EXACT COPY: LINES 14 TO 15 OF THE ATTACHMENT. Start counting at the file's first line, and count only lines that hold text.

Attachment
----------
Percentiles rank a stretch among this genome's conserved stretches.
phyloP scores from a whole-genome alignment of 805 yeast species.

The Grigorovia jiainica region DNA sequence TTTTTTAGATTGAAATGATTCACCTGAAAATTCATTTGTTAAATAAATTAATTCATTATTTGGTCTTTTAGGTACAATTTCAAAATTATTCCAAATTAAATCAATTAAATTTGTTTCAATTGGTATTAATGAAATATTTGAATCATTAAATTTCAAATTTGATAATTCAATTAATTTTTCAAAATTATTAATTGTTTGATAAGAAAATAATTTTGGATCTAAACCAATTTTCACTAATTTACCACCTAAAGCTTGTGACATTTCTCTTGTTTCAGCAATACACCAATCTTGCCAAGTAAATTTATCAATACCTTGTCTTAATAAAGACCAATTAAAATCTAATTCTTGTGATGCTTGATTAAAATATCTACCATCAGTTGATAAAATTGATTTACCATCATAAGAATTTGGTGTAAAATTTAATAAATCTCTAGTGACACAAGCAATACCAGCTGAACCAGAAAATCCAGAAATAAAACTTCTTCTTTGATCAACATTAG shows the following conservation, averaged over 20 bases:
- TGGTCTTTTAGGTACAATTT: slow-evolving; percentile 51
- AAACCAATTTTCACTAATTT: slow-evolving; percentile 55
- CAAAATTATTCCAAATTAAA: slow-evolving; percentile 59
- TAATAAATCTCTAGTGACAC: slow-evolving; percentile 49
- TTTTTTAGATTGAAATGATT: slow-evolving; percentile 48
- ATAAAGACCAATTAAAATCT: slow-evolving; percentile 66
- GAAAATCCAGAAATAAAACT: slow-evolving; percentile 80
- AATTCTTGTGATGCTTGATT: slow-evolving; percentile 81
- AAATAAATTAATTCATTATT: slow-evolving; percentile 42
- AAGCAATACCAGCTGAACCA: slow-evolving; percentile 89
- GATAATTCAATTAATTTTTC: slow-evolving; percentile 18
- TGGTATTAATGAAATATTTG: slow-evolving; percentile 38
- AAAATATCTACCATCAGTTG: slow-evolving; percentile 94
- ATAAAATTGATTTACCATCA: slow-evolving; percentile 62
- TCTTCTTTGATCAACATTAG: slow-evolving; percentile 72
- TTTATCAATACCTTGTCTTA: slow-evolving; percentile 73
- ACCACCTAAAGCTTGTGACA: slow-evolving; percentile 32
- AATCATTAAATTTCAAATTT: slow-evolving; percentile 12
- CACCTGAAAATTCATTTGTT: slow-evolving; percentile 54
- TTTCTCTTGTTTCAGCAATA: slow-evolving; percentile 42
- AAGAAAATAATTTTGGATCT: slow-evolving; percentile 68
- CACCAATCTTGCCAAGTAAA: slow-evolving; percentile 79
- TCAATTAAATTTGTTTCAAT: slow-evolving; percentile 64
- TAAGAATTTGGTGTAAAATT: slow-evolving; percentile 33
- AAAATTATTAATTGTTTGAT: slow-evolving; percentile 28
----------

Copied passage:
- GATAATTCAATTAATTTTTC: slow-evolving; percentile 18
- TGGTATTAATGAAATATTTG: slow-evolving; percentile 38